"Then Philip went down to the city of Samaria, and preached Christ unto them. And the people with one accord gave heed unto those things which Philip spake, hearing and seeing the miracles which he did. For unclean spirits, crying with loud voice, came out of many that were possessed with them: and many taken with palsies, and that were lame, were healed. And there was great joy in that city" (Acts 8:5-8).
The first non-Jewish region of the world to hear the gospel was Samaria (Acts 1:8). From the standpoint of a Jew it was the last place to go after having been everywhere else (cf. Luke 17:16-18; John 4:9). The disciples of Christ had negative feelings toward Samaritans (Luke 9:51-54). These attitudes may have been reinforced by restrictions concerning where they should go to preach the Gospel during our Lord's ministry (Matt. 10:5).
Through His interview of the Samaritan woman the Lord convinced the men of Samaria that He was "indeed the Christ, the Saviour of the world" (John 4:42). Jesus commissioned His vanguard of disciples to make Samaria the first stop on the long journey to bless "the kindreds of the earth" by "turning away every one of you from his iniquities" (Acts 3:24-26).
Philip came to Samaria preaching Christ (Acts 8:5). This message consisted of declaring the Church of Christ, the authority of Christ and baptism into Christ (Acts 8:12). This is Great Commission preaching (Luke 24:44-48). Men cannot be saved except they believe that Jesus is the Son of God (John 8:21-24). They must know that He is the crucified, resurrected and glorified Lord of Lords (Acts 2:26). This is what Philip preached when he preached the "name" of Jesus Christ.
Neither can they be saved without having been added to the one church (Acts 2:47). Jesus is the one who identified the church as His eternal Kingdom (Matt. 16:18,19). He announced the new birth was the only means of entrance thereto (John 3:3-5), shed His blood for the purchase thereof (Acts 20:28) and added men to it as they were saved (Acts 2:47). Baptism into Christ is where one is born again (Titus 3:3-7) and raised a new creature (Rom. 6:3-6). When we are added to the church (Acts 2:47; Col. 1:13) we become citizens of the heavenly commonwealth (Eph. 2:16-21) and the purchased possession of the Son of God (Eph. 5:23-27).
The people of Samaria had been under the influence of a sorcerer named Simon for a long time (Acts 8:11). Simon had seduced them with error and bewitched them with slight of hand. However, Philip shook the kingdom of Satan to its very foundations with the confirmed word of God (Acts 8:13; cf. Mark 16:17-20). So much so, that the whole church of the Devil and its senior "pastor" were converted to Christ (Acts 8:12,13).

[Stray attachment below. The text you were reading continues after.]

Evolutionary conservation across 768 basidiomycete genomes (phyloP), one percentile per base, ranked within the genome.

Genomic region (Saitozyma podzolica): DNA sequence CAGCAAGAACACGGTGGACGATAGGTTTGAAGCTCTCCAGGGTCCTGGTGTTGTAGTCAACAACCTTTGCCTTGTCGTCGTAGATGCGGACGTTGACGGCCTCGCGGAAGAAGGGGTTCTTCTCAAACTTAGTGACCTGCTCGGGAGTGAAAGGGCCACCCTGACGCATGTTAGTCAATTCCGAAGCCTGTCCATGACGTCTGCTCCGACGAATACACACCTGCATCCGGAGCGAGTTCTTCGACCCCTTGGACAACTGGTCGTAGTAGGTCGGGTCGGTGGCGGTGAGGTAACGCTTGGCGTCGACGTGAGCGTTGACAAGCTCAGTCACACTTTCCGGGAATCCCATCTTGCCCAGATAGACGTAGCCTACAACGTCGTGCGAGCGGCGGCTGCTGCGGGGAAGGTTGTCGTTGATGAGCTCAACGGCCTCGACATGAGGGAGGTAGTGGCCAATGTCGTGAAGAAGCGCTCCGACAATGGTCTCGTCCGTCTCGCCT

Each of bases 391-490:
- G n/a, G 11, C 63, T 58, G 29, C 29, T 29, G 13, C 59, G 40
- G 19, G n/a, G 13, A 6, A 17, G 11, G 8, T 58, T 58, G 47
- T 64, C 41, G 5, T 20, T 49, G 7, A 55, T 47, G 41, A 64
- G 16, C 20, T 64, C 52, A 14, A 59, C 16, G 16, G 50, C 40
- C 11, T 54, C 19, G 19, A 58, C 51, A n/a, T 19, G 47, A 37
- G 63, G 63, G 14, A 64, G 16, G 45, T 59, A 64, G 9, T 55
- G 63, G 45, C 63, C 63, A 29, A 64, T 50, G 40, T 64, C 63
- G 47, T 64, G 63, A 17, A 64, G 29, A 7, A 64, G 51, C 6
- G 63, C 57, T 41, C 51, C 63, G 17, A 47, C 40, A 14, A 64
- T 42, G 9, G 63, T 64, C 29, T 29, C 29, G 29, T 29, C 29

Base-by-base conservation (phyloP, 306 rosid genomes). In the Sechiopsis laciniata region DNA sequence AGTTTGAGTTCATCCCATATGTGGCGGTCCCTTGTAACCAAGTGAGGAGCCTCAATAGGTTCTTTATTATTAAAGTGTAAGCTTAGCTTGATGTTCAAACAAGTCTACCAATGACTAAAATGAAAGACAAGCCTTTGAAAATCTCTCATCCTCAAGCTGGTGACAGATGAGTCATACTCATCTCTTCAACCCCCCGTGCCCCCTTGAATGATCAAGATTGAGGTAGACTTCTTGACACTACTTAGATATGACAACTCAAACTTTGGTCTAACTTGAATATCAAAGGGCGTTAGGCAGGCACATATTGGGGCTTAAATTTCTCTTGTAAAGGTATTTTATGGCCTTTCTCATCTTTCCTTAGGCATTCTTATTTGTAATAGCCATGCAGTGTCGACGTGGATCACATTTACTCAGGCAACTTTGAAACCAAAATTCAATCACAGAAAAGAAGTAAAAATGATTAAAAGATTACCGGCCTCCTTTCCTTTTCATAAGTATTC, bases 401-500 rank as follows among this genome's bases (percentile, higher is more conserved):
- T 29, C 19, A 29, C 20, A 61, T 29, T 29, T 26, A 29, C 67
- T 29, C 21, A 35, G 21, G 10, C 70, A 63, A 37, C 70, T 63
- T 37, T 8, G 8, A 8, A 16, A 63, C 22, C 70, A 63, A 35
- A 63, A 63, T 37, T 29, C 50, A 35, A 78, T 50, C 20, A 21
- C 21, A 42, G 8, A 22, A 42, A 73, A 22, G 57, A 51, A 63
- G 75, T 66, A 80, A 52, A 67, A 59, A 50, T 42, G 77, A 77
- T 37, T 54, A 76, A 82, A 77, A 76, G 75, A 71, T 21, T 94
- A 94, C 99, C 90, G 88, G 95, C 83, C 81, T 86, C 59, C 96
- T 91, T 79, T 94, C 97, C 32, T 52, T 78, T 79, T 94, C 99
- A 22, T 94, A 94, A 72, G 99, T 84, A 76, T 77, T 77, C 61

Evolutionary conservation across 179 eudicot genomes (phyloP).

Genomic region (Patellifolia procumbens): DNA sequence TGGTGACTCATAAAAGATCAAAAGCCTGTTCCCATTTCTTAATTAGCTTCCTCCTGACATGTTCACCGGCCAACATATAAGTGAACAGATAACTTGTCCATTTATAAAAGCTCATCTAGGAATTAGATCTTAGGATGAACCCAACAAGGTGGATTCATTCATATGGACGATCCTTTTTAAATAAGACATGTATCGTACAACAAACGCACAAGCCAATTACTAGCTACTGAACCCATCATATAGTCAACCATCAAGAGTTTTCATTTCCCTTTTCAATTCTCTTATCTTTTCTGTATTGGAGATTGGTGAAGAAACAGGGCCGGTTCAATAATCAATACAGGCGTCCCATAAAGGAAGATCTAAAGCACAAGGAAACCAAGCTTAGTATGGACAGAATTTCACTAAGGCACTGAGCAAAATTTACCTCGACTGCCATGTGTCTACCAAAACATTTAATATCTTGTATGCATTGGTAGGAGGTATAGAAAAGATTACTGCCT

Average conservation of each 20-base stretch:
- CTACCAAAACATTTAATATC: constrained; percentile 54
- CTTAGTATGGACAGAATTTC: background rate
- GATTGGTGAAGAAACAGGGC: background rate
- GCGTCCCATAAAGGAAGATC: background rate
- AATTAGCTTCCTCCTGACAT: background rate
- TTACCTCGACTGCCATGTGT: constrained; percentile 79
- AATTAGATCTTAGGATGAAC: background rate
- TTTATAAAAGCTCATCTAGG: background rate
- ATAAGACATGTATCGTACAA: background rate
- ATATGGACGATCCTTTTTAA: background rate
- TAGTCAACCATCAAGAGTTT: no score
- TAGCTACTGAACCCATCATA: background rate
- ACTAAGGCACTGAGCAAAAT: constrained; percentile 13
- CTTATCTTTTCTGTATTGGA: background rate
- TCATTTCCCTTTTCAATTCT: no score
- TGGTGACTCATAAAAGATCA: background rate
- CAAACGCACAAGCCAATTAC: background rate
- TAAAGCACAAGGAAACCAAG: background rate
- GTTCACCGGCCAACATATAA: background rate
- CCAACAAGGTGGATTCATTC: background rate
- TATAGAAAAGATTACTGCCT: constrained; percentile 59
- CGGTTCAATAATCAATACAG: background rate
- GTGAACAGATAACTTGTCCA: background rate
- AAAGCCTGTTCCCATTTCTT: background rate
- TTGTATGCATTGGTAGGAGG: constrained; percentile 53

Today, we need to be confident that the same Gospel, preached with the same clarity and force will convert those in error and those that brought them their provided Truth is given a fair and impartial hearing.
In the midst of this evangelistic success Satan was still working. Simon while new in the faith and still weak in the flesh offered the apostles money for the power to give the Holy Spirit (Acts 8:14-19). Peter rebuked Simon severely for his thoughtless error (8:20-23) and Simon, because his heart was still tender, quickly turned and sought God's mercy (8:24).
Satan is always seeking to thwart the peaceful and prosperous growth of the local church. He makes Christians, young and old, the objects of his loathsome ploys (1 Peter 5:8). Satan's objective is to halt evangelism. We must all remember that we are men of "like passions" (James 5:17). As long as we are in the flesh we will be tempted (Jam. 1:13-15). Some will sin. In those desperate hours what we need are men who will readily repent and pray (John 1:7-9).
While severely challenged by their previous error and Simon's transgression the Church in Samaria became a center for evangelism throughout the province (Acts 8:25). Peter and John remained in Samaria long enough to confirm the Disciples in the faith and impart to them the necessary spiritual gifts (Acts 8:14,15).
They then continued their success in many of the villages of the Samaritans. If every Church would do what this Church did, world evangelization would again be possible. Too often, we let Church problems and people problems stop our efforts in saving the lost. We need to keep our primary mission before us at all times -- seek and save the lost.
The Samaritan Church was a tremendous Church. In both its trials and success, it stands as an example to congregations today.